You might think that dipping into your savings to finance your kids is a bad idea. But there are two situations in which it’s worthwhile that you should be aware of: holidays and education. Here’s why.
Splashing Out On Holidays
You might think that going abroad for a couple of weeks would be pretty much par for the course. Sitting in front of the pool with a stack of empty plastic pint glasses by your side is hardly the final word in personal development.
But it turns out that for kids, the experience is different. Unlike their parents, children experience significant benefits from going on an extended break, despite what educators might say about their grades suffering. Research has shown that going on holiday actually helps children concentrate. Scientists found that children who had been out in nature experienced a 20-minute increase in the length of time that they were able to productively focus on a task according to parents.com.
There’s also now evidence that going away on vacation can actually increase IQ – good news for parents who want their kids to get top grades at school. According to a paper by Hannan in 2014, the enriched environment of the holiday location supercharges the child’s senses, forcing them to adapt to new physical, social, and sensory experiences.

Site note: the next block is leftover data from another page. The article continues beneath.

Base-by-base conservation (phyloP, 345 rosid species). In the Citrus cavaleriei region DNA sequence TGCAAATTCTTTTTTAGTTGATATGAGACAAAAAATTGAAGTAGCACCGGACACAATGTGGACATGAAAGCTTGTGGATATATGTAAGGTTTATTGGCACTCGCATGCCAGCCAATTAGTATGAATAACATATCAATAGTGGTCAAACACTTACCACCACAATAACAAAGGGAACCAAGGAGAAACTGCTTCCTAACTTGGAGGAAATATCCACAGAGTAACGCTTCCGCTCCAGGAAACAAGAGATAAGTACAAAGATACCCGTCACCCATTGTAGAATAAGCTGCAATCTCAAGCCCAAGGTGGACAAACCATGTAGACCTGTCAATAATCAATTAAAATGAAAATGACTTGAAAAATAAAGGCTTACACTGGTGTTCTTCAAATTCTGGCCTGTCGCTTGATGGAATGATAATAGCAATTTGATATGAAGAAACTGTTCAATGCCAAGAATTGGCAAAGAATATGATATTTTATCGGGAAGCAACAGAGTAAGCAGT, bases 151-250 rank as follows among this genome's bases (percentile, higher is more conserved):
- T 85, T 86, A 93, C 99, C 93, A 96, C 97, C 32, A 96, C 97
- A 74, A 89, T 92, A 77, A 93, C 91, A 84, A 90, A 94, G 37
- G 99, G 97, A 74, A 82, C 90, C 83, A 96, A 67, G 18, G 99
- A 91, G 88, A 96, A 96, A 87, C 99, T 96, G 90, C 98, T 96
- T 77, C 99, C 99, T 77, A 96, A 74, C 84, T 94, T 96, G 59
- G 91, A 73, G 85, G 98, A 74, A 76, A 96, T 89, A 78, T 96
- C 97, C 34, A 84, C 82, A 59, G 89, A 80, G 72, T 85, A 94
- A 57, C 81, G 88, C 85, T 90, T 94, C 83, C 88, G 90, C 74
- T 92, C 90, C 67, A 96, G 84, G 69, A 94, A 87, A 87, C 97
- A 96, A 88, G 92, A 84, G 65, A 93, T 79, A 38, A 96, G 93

Perhaps you don’t even need to go into debt at all. Maybe you could just change how you’re spending money on your children. Evidence suggests that if parents are interested in the healthy development of their kids, they actually better off blowing their money on family vacations than on toys.
Buying Better Education
Every year, thousands of people investigate whether they should dig into their equity on sites like homeequitylineof.credit to finance their children’s education. But does it pay off?
There’s certainly a case to be made against universities these days. University education isn’t the panacea that it once was, thanks to declining standards and increasing tuition costs. But other forms of education, such as online courses, private tuition, and immersive, privately organized programs are yielding real results that provide children with genuine, marketable skills.
Dipping into your home equity and savings is worth it if it builds your child’s capacity to earn in the future. Who knows, maybe they’ll pay you back one day!
The ideal education is the type that acts as a kind of “brain fertilizer.” Education isn’t about teaching children to memorize rote facts and figures – we’ve got Google for that. It’s about giving them the tools to do their own learning. And, boy, are they going to need it. Future jobs are going to depend less on one’s availability for work and more on one’s capacity to carry out the job. With roles changing quickly, it’s not so much knowledge that’s required, but the ability to acquire it. Children who are able to learn quickly in response to rapidly changing situations are those who will thrive in the future world of technology we’re currently hurtling towards.
So, there you go, two occasions where it really is worth blowing your savings on your kids.